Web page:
This action is not compound-specific and will help release many types of free and bound aromas including terpenes, thiols, and isoprenoids. These compounds collectively contribute to aromas including fruity, floral, citrusy & spicy that help determine a grape’s varietal character.
β-glycosidase Activity for Post-Fermentation
Bound aroma compounds are odorless upon extraction into the juice and must be converted to the free form before they can contribute to wine aroma.
Thiols are found bound to amino acids and these bonds can be cleaved by enzymes found in yeast. Terpenes and norisoprenoids, on the other hand, are found bound to sugars and these bonds can be cleaved by enzymes with β-glycosidase activity2. This action is inhibited if sugar is > 50 g/L, so they work best after fermentation. Bound terpenes exist at much higher concentrations than free terpenes, so releasing them is critical to making the most of the aromatic potential of the grape.
With post-fermentation use, it is important to note that β-glycosidase activity will continue until inhibited (with a bentonite addition). These enzymes should be bench trialed or the wines should be closely monitored to determine the appropriate amount of enzyme action.
When to add enzymes for aroma:
These enzymes should be added directly to grapes (skin contact) if pectinase activity is desired, or after fermentation has completed (post-fermentation) if β-glycosidase activity is desired.
Enzymes Can Improve Wine Texture
By Increasing Wine Roundness
Polysaccharides are a class of molecules that broadly correlate to wine texture. Beneficial polysaccharides can be released into wine when yeast die and autolyze. Thus, lees aging often leads to rounder, fuller-bodied wines.
β-glucanase enzymes will break down yeast cell walls, allowing release of polysaccharides which adds mid-palate and boosts mouthfeel. Further degradation of the yeast will also lead to release of peptides and nucleotides which can increase savory or sweet characters. β-glucanases can also assist with filtration problems, particularly those related to Botrytis infection (See Enzymes Can Make Filtration Easier).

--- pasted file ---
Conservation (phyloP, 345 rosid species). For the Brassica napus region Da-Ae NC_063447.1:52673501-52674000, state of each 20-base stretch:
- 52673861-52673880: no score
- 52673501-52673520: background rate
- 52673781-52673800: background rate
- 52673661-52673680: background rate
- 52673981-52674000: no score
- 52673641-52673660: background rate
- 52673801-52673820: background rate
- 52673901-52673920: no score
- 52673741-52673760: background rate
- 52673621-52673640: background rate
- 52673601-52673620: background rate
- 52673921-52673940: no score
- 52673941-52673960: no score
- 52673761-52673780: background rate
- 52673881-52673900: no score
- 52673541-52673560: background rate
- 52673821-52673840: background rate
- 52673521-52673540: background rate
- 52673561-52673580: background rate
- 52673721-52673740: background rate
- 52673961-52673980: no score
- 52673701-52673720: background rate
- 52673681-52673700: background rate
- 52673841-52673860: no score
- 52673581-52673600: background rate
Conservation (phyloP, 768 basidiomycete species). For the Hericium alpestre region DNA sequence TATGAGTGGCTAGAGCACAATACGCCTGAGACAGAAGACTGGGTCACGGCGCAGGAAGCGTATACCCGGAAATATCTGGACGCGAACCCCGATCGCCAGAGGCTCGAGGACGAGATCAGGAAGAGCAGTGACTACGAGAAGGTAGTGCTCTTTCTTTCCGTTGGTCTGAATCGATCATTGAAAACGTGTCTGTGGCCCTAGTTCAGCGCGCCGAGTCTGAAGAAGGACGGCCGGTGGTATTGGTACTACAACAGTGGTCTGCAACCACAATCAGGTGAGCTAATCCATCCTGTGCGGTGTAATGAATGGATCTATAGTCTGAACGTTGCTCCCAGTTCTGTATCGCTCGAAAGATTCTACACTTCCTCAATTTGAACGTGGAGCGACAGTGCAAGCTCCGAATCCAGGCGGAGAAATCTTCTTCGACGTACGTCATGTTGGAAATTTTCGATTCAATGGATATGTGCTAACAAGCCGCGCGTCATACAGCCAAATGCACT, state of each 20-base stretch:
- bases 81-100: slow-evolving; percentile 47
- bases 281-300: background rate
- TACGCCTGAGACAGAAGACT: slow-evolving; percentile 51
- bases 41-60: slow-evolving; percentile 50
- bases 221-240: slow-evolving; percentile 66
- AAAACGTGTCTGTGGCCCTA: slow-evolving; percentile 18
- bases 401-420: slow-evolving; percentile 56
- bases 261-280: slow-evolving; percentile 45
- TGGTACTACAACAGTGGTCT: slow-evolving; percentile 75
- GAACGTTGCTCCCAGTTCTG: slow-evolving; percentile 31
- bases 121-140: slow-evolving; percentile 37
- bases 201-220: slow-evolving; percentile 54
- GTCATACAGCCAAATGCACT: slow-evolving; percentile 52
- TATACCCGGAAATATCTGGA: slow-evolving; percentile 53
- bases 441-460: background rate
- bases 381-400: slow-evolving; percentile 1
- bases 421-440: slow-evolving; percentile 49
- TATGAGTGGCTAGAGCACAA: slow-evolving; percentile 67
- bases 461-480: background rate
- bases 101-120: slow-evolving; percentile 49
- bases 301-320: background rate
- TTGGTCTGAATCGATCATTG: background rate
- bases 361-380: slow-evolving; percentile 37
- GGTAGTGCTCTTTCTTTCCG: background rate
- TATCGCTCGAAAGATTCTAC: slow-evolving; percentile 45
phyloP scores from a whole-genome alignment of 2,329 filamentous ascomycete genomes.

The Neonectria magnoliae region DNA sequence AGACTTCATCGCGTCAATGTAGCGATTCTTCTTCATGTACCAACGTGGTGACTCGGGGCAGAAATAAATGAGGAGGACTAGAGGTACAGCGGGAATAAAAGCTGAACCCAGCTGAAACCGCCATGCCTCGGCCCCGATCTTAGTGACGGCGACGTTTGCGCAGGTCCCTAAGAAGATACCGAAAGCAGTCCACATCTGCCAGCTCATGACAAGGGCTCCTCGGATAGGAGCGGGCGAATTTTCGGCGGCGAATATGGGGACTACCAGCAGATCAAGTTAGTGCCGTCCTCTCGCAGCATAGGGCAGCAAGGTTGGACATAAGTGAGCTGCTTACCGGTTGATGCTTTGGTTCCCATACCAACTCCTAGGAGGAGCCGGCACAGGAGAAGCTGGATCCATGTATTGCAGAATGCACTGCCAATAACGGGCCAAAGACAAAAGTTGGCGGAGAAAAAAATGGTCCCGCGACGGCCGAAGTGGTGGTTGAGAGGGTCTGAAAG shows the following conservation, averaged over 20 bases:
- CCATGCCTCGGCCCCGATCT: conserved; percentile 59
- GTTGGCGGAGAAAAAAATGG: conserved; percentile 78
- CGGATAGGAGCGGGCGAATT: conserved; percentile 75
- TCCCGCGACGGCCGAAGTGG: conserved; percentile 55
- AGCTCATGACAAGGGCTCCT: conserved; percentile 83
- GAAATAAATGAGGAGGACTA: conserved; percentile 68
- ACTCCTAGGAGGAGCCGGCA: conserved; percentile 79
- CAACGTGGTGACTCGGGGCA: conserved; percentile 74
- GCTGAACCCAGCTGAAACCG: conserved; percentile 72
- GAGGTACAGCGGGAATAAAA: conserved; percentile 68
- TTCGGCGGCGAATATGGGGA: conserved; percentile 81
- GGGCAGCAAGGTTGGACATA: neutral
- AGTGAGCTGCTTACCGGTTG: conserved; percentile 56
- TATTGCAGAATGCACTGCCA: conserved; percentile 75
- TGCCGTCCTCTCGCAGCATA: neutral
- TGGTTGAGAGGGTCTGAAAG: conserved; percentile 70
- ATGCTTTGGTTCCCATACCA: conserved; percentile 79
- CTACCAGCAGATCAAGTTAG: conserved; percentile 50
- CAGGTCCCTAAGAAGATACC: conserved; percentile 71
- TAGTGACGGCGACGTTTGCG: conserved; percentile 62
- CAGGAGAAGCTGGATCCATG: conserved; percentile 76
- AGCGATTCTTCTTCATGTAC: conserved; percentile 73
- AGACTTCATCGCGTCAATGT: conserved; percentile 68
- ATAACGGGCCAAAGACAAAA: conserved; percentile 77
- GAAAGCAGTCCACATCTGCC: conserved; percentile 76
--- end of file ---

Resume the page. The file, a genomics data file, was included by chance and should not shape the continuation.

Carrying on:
When to add enzymes for roundness:
These enzymes should be added near the end or right after fermentation but at least 4-8 weeks before bottle preparation.
See the buying guide below for assistance in selecting Scott Labs enzymes to improve wine color, aroma, and texture.
|Increase Color and Structure||These enzymes should be added to red fruit pre-fermentation and/or during fermentation.|
|These enzymes should be added directly to grapes (skin contact), or after fermentation has completed (post-fermentation).|
|Improve Wine Roundness|
MMX contains β-glucanase derived from Trichoderma harzianum which is listed in 27 CFR 24.250.
|MMX should be added near the end or right after fermentation but at least 4-8 weeks before bottle preparation. In order to maximize benefit of LALLZYME MMX, a contact time of 6-8 weeks is recommended.|
- Mojsov, K., Andronikov, D., Janevski, A., Jordeva, S., & Zezova, S. (2015). Enzymes and wine: The enhanced quality and yield. Savremene Tehnologije, 4(1), 94–100. https://doi.org/10.5937/savteh1501094m
- Liu, J., Zhu, X.-L., Ullah, N., & Tao, Y.-S. (2017). Aroma glycosides in grapes and wine. Journal of Food Science, 82(2), 248–259. https://doi.org/10.1111/1750-3841.13598